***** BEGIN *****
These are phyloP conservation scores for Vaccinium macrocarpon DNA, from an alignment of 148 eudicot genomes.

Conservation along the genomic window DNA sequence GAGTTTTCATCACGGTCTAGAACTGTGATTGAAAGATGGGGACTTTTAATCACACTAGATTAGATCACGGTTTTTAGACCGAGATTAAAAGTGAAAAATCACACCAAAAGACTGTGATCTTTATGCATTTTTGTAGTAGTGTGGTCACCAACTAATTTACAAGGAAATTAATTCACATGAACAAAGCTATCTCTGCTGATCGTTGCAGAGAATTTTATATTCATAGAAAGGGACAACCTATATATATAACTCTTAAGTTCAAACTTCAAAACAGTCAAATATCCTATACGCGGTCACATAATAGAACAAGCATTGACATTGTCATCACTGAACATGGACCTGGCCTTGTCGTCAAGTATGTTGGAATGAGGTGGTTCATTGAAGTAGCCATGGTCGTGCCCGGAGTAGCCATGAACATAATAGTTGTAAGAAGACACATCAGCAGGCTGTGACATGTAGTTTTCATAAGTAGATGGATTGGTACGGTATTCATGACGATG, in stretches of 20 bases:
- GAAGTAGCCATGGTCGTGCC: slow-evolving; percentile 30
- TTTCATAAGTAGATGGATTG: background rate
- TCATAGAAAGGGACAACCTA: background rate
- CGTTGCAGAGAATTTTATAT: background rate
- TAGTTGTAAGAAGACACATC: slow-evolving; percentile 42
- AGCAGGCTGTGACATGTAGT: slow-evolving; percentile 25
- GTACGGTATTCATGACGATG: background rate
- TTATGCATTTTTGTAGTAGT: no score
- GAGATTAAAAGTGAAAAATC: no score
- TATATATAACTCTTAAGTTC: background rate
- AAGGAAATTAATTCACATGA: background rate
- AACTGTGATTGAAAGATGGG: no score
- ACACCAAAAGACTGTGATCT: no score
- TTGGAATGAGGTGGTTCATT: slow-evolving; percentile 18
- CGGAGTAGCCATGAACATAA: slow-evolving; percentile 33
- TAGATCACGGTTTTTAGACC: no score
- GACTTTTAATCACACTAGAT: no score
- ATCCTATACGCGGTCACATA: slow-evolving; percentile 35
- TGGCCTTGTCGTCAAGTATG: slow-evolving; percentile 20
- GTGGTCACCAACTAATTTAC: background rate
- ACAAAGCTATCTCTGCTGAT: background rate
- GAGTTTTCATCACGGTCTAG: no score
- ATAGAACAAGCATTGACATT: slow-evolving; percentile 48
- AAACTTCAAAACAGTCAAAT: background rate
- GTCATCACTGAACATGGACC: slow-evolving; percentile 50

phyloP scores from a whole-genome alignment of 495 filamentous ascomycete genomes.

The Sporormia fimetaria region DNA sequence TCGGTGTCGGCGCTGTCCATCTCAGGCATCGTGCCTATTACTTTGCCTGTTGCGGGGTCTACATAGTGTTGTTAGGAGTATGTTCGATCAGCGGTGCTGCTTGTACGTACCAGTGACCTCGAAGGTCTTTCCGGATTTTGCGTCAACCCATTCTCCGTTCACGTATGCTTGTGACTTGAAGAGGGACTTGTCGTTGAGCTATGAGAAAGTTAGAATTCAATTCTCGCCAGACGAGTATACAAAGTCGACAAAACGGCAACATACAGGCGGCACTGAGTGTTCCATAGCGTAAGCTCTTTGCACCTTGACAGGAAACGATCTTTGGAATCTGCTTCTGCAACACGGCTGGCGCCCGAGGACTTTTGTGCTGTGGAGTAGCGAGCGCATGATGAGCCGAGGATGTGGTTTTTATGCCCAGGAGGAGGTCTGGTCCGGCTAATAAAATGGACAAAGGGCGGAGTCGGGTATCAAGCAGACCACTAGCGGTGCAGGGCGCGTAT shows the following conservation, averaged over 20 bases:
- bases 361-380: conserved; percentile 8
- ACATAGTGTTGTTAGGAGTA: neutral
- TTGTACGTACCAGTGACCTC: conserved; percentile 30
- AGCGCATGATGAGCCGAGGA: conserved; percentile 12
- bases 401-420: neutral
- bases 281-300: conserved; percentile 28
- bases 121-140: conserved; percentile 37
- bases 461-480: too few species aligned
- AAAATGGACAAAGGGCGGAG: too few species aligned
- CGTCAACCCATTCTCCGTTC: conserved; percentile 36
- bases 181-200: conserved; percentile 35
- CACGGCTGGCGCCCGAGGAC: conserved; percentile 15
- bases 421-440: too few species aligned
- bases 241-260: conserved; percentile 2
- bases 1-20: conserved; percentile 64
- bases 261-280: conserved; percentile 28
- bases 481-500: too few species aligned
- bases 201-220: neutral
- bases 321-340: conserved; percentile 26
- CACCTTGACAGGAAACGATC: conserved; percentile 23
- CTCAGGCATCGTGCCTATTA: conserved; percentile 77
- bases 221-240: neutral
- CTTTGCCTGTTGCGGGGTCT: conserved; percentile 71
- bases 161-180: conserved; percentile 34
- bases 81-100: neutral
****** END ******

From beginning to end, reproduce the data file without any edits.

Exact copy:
These are phyloP conservation scores for Vaccinium macrocarpon DNA, from an alignment of 148 eudicot genomes.

Conservation along the genomic window DNA sequence GAGTTTTCATCACGGTCTAGAACTGTGATTGAAAGATGGGGACTTTTAATCACACTAGATTAGATCACGGTTTTTAGACCGAGATTAAAAGTGAAAAATCACACCAAAAGACTGTGATCTTTATGCATTTTTGTAGTAGTGTGGTCACCAACTAATTTACAAGGAAATTAATTCACATGAACAAAGCTATCTCTGCTGATCGTTGCAGAGAATTTTATATTCATAGAAAGGGACAACCTATATATATAACTCTTAAGTTCAAACTTCAAAACAGTCAAATATCCTATACGCGGTCACATAATAGAACAAGCATTGACATTGTCATCACTGAACATGGACCTGGCCTTGTCGTCAAGTATGTTGGAATGAGGTGGTTCATTGAAGTAGCCATGGTCGTGCCCGGAGTAGCCATGAACATAATAGTTGTAAGAAGACACATCAGCAGGCTGTGACATGTAGTTTTCATAAGTAGATGGATTGGTACGGTATTCATGACGATG, in stretches of 20 bases:
- GAAGTAGCCATGGTCGTGCC: slow-evolving; percentile 30
- TTTCATAAGTAGATGGATTG: background rate
- TCATAGAAAGGGACAACCTA: background rate
- CGTTGCAGAGAATTTTATAT: background rate
- TAGTTGTAAGAAGACACATC: slow-evolving; percentile 42
- AGCAGGCTGTGACATGTAGT: slow-evolving; percentile 25
- GTACGGTATTCATGACGATG: background rate
- TTATGCATTTTTGTAGTAGT: no score
- GAGATTAAAAGTGAAAAATC: no score
- TATATATAACTCTTAAGTTC: background rate
- AAGGAAATTAATTCACATGA: background rate
- AACTGTGATTGAAAGATGGG: no score
- ACACCAAAAGACTGTGATCT: no score
- TTGGAATGAGGTGGTTCATT: slow-evolving; percentile 18
- CGGAGTAGCCATGAACATAA: slow-evolving; percentile 33
- TAGATCACGGTTTTTAGACC: no score
- GACTTTTAATCACACTAGAT: no score
- ATCCTATACGCGGTCACATA: slow-evolving; percentile 35
- TGGCCTTGTCGTCAAGTATG: slow-evolving; percentile 20
- GTGGTCACCAACTAATTTAC: background rate
- ACAAAGCTATCTCTGCTGAT: background rate
- GAGTTTTCATCACGGTCTAG: no score
- ATAGAACAAGCATTGACATT: slow-evolving; percentile 48
- AAACTTCAAAACAGTCAAAT: background rate
- GTCATCACTGAACATGGACC: slow-evolving; percentile 50

phyloP scores from a whole-genome alignment of 495 filamentous ascomycete genomes.

The Sporormia fimetaria region DNA sequence TCGGTGTCGGCGCTGTCCATCTCAGGCATCGTGCCTATTACTTTGCCTGTTGCGGGGTCTACATAGTGTTGTTAGGAGTATGTTCGATCAGCGGTGCTGCTTGTACGTACCAGTGACCTCGAAGGTCTTTCCGGATTTTGCGTCAACCCATTCTCCGTTCACGTATGCTTGTGACTTGAAGAGGGACTTGTCGTTGAGCTATGAGAAAGTTAGAATTCAATTCTCGCCAGACGAGTATACAAAGTCGACAAAACGGCAACATACAGGCGGCACTGAGTGTTCCATAGCGTAAGCTCTTTGCACCTTGACAGGAAACGATCTTTGGAATCTGCTTCTGCAACACGGCTGGCGCCCGAGGACTTTTGTGCTGTGGAGTAGCGAGCGCATGATGAGCCGAGGATGTGGTTTTTATGCCCAGGAGGAGGTCTGGTCCGGCTAATAAAATGGACAAAGGGCGGAGTCGGGTATCAAGCAGACCACTAGCGGTGCAGGGCGCGTAT shows the following conservation, averaged over 20 bases:
- bases 361-380: conserved; percentile 8
- ACATAGTGTTGTTAGGAGTA: neutral
- TTGTACGTACCAGTGACCTC: conserved; percentile 30
- AGCGCATGATGAGCCGAGGA: conserved; percentile 12
- bases 401-420: neutral
- bases 281-300: conserved; percentile 28
- bases 121-140: conserved; percentile 37
- bases 461-480: too few species aligned
- AAAATGGACAAAGGGCGGAG: too few species aligned
- CGTCAACCCATTCTCCGTTC: conserved; percentile 36
- bases 181-200: conserved; percentile 35
- CACGGCTGGCGCCCGAGGAC: conserved; percentile 15
- bases 421-440: too few species aligned
- bases 241-260: conserved; percentile 2
- bases 1-20: conserved; percentile 64
- bases 261-280: conserved; percentile 28
- bases 481-500: too few species aligned
- bases 201-220: neutral
- bases 321-340: conserved; percentile 26
- CACCTTGACAGGAAACGATC: conserved; percentile 23
- CTCAGGCATCGTGCCTATTA: conserved; percentile 77
- bases 221-240: neutral
- CTTTGCCTGTTGCGGGGTCT: conserved; percentile 71
- bases 161-180: conserved; percentile 34
- bases 81-100: neutral